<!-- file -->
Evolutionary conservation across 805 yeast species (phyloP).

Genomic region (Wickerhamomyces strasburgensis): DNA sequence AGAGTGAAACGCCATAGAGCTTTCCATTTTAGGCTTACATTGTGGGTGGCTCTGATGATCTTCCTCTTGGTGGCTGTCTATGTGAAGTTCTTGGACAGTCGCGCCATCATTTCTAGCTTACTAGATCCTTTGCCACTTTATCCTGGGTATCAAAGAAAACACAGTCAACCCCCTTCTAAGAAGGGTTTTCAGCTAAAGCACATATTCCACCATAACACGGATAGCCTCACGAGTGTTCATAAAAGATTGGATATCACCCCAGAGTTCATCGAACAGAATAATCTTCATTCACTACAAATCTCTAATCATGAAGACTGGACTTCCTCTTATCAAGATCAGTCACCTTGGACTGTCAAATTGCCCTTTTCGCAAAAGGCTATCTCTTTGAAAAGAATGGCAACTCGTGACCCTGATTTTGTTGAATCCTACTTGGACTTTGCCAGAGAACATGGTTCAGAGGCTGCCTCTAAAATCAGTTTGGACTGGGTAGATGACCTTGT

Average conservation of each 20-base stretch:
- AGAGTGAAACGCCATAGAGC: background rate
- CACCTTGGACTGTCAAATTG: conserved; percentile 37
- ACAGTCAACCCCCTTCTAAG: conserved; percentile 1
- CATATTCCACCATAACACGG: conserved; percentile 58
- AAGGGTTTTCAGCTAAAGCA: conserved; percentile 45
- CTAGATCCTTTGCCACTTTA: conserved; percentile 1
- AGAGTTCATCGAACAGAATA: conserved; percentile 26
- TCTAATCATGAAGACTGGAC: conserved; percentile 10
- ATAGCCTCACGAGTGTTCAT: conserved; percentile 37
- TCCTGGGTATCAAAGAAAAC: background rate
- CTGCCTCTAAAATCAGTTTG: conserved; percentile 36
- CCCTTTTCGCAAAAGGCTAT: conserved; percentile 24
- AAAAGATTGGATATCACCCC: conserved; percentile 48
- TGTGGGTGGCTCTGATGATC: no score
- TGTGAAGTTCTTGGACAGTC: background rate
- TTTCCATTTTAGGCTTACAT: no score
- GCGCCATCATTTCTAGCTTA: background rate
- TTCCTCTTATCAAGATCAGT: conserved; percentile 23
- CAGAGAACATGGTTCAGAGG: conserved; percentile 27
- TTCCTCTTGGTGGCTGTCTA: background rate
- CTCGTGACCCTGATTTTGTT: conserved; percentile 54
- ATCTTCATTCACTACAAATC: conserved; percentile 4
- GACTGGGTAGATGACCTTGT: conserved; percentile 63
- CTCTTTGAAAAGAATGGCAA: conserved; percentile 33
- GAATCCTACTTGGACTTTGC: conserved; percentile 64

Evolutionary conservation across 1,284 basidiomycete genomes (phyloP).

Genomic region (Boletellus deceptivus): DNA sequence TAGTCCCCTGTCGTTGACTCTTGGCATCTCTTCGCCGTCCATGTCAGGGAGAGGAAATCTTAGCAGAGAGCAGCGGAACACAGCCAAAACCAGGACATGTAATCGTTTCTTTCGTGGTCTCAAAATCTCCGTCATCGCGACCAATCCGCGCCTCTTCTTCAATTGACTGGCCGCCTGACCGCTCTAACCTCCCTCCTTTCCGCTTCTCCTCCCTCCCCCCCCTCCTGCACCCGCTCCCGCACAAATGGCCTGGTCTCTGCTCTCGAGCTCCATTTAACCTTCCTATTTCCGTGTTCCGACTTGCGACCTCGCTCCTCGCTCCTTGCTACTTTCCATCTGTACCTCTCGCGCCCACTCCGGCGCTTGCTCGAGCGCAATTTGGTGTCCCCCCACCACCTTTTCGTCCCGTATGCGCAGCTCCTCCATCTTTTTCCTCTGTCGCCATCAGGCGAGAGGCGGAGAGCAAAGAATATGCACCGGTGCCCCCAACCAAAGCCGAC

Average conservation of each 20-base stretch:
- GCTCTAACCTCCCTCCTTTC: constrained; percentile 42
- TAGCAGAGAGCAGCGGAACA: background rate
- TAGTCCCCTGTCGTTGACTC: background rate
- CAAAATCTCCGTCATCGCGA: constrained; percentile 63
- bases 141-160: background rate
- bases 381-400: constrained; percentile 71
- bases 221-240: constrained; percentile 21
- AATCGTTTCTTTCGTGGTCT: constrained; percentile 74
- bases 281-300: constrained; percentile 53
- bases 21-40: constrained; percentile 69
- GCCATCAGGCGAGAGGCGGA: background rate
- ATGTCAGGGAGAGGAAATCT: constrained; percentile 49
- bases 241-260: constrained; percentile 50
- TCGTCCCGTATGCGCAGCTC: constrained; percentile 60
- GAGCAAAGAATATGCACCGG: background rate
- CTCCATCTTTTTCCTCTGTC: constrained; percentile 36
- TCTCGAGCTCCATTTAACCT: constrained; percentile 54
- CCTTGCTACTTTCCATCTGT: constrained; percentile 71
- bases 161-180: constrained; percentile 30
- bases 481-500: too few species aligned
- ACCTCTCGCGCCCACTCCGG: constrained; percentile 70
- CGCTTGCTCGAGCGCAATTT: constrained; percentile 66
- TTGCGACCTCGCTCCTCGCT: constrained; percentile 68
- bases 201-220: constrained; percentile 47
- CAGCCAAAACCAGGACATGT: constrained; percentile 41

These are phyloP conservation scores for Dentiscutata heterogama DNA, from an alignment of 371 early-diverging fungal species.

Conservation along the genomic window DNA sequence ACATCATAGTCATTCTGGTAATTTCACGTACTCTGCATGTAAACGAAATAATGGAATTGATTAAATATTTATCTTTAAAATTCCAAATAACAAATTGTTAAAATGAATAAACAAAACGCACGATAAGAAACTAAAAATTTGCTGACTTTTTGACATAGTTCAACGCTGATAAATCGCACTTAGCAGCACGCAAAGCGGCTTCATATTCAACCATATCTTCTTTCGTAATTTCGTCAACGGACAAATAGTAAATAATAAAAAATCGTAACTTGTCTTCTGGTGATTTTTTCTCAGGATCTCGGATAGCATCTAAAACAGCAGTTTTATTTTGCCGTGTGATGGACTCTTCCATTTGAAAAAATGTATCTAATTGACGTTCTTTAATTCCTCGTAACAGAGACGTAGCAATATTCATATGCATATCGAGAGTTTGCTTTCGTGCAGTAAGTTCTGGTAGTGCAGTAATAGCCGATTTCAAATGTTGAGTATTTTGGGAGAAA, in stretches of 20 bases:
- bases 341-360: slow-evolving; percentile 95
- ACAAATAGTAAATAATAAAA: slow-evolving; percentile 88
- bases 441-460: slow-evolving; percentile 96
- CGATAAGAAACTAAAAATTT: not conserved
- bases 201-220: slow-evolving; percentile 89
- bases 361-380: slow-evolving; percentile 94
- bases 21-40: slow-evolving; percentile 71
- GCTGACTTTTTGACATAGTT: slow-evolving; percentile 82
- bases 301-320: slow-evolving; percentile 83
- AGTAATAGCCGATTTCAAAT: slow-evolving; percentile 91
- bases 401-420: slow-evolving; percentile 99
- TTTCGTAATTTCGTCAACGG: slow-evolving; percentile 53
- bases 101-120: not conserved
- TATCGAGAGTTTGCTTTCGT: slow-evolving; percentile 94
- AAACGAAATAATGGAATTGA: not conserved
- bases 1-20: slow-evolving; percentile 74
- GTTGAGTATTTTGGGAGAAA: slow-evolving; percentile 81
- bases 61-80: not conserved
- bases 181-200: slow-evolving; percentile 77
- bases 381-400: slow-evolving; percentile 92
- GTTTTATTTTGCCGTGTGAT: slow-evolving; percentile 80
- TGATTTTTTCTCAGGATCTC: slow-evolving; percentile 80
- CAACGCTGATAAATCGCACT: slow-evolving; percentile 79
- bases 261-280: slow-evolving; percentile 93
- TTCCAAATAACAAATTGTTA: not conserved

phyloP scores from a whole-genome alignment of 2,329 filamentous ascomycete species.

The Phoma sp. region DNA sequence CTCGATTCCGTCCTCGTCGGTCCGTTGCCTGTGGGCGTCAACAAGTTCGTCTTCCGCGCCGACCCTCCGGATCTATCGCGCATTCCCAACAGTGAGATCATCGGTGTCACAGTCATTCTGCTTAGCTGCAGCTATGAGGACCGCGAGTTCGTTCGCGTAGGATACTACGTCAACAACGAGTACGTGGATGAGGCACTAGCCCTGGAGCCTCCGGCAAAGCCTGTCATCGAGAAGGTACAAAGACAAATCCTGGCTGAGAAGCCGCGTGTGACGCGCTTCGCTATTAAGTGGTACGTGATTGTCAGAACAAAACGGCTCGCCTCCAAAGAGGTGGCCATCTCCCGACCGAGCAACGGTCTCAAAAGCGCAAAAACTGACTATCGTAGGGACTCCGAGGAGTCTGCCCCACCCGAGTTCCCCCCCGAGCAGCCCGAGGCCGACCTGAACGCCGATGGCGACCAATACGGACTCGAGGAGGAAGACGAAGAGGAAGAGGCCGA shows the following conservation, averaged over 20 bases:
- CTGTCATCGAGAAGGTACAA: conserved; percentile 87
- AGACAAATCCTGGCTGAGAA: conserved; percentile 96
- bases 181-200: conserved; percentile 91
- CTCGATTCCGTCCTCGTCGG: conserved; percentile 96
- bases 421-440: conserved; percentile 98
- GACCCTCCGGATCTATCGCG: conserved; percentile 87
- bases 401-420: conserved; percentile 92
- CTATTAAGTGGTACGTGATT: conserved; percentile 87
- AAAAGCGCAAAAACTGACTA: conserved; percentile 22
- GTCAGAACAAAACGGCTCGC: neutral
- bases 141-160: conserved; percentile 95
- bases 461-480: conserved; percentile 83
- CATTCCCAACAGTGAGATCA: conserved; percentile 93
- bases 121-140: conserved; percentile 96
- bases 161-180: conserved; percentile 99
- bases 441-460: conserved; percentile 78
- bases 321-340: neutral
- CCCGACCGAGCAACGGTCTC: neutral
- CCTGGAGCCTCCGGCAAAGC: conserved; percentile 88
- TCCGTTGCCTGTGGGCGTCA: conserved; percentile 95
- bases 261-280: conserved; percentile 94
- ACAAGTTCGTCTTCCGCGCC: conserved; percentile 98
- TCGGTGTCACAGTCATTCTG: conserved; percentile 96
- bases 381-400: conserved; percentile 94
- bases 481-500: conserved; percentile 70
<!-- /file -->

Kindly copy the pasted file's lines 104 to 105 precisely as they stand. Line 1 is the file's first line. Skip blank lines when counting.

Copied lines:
- CCTGGAGCCTCCGGCAAAGC: conserved; percentile 88
- TCCGTTGCCTGTGGGCGTCA: conserved; percentile 95